The Basics of Blockchain Technology

Although blockchain has been growing in popularity, many people are still unsure as to what this new technology really is and how it works. In essence, blockchain is a coalescence of three main technologies which are private key cryptography, a distributed network with a shared ledger, and a reason to support network transactions, security and record-keeping.
These three form the basis of blockchain, generally defining it as a secure and decentralised ledger that cannot be tampered or altered.

Defining Blockchain Technology

This being said, there is no exact definition of what a blockchain is. While many call blockchain a “decentralised ledger of transactions”, there are many blockchains which are not associated to a cryptocurrency, others which are not recorded publicly (like MasterCard’s blockchain for example) and are not decentralised.

This is why it’s best to think about blockchain in terms of the technology being used, rather than absolute adjectives which might not be applicable in all cases.

How Does Blockchain Work?

Blockchain is a cryptographically secured chain of blocks, each block containing a set of data. Let’s break everything down briefly to make blockchain’s innate security easier to understand:

  • A block is a collection of data.
  • Each block‘s information is cryptographically encoded using a mathematical equation into a 64-character string called a hash.
  • If anything is changed in a block‘s data or contents, even just one letter or number, the resulting hash is also completely changed into an entirely different hash.
  • This means every block‘s hash is always unique.
  • Every block includes the previous block‘s hash as part of its data. Let’s call this a memory hash just to make the next section easier to understand.

How Does This Make Blockchain Secure?

If a block’s data is changed or missing, the block’s hash will be different to the memory hash present on the next block. Because a block’s data contents also include the memory hash, and is a factor in that block’s hash, if one tried to cover up their data tampering by changing the memory hash on the next block to match the altered block’s hash, then they would have to continue the process, effectively changing every single block in the blockchain.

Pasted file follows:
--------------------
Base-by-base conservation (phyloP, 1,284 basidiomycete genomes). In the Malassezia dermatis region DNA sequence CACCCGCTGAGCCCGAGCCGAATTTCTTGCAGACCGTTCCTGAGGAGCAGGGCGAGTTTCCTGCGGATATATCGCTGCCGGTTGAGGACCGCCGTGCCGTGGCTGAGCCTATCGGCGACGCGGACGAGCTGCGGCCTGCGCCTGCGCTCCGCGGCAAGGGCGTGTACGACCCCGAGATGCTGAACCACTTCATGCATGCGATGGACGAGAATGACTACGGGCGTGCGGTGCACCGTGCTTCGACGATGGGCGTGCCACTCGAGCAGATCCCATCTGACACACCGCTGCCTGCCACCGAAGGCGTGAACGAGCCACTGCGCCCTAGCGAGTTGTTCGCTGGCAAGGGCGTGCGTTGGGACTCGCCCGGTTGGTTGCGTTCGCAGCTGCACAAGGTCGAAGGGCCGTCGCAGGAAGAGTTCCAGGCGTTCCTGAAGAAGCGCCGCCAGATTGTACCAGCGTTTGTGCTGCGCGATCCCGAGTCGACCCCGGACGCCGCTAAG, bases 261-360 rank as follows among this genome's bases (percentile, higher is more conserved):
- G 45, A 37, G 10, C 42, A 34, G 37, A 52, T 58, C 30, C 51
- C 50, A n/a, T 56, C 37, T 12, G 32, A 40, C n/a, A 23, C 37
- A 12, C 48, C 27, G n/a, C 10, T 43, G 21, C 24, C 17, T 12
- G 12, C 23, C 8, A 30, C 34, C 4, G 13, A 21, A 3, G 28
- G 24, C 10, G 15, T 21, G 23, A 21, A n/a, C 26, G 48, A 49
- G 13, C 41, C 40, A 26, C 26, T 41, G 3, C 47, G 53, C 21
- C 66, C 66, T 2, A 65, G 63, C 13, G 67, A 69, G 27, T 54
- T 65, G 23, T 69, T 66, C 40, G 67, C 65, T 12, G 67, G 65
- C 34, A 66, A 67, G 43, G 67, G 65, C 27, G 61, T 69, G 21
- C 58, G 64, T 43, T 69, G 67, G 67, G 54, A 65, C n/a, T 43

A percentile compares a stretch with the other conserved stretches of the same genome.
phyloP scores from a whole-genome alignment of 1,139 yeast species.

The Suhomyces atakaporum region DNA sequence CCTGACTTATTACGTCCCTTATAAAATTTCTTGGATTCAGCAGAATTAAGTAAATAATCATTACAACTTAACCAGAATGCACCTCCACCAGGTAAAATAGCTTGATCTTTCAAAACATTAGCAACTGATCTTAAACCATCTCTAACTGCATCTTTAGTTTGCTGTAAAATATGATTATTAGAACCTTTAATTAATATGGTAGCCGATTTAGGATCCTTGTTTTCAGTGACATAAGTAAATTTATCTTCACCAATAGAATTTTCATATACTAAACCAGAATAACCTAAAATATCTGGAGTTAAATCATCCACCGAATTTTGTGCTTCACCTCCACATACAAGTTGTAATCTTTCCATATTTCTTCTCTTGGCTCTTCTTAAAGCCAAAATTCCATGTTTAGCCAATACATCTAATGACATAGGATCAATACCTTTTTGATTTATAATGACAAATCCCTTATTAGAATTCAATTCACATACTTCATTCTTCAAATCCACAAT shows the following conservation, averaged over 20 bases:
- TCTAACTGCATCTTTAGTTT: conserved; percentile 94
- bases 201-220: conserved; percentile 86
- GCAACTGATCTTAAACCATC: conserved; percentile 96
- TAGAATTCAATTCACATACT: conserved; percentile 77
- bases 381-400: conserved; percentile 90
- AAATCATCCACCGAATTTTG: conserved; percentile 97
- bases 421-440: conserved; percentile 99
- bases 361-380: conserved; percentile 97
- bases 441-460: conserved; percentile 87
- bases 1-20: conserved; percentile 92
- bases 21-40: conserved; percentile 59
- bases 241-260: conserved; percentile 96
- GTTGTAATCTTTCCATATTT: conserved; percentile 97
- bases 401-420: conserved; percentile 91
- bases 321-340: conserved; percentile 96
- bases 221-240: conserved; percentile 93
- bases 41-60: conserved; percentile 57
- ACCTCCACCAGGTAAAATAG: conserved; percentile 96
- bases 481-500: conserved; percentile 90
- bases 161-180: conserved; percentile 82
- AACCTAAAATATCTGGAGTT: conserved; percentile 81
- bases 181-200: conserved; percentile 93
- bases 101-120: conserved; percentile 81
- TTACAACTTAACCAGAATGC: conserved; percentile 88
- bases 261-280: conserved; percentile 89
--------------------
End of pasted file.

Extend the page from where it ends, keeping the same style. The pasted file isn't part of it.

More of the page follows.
It is this structure, using cryptographically obtained hashes to define and secure each block, which makes blockchain difficult to tamper with. However, the decentralised nature of many blockchains also plays a large part in making these chains of information secure and unchangeable.

Understanding Centralised Databases

Before we look at the decentralised nature of Blockchains, it’s important to understand how we currently store digital information in centralised databases.

Most databases use a client-server network architecture, meaning that there is a client (your computer or mobile phone) that has account permissions to access and change information stored on a central server. Once changes are made to information in the central server, it sits there until a new client with permissions comes along to view or change it again.

Although a centralised system might be protected by things like passwords and administrator privileges it is also highly vulnerable. Anyone with permissions (whether a hacker or a malevolent administrator) to the central server can make changes, steal information and delete data.

The Security of Decentralisation

In the case of a decentralised blockchain, data is processed by a network of users acting as a consensus mechanism before all updating the blockchain at the same time. Every participant in the blockchain is continuously contributing some of their computing power into maintaining and updating new data entered into the blockchain.

All nodes (contributing computers or servers) are connected and communicating about the validity of each transaction or information being added into the blockchain. Once all the nodes come to the same conclusion about the data contents within a block, they all approve and add it to the blockchain at the same time. This results in a shared and distributed ledger of transactions (in the case of a cryptocurrency blockchain like Bitcoin) that cannot be altered or tampered.

While blockchain is used for online transactions, supply chain management and smart contracts today, the technology is rapidly growing and expanding across various sectors. Hopefully, this blog has given you a better understanding of the technology behind blockchain, allowing you to keep up and better follow this growing sector.

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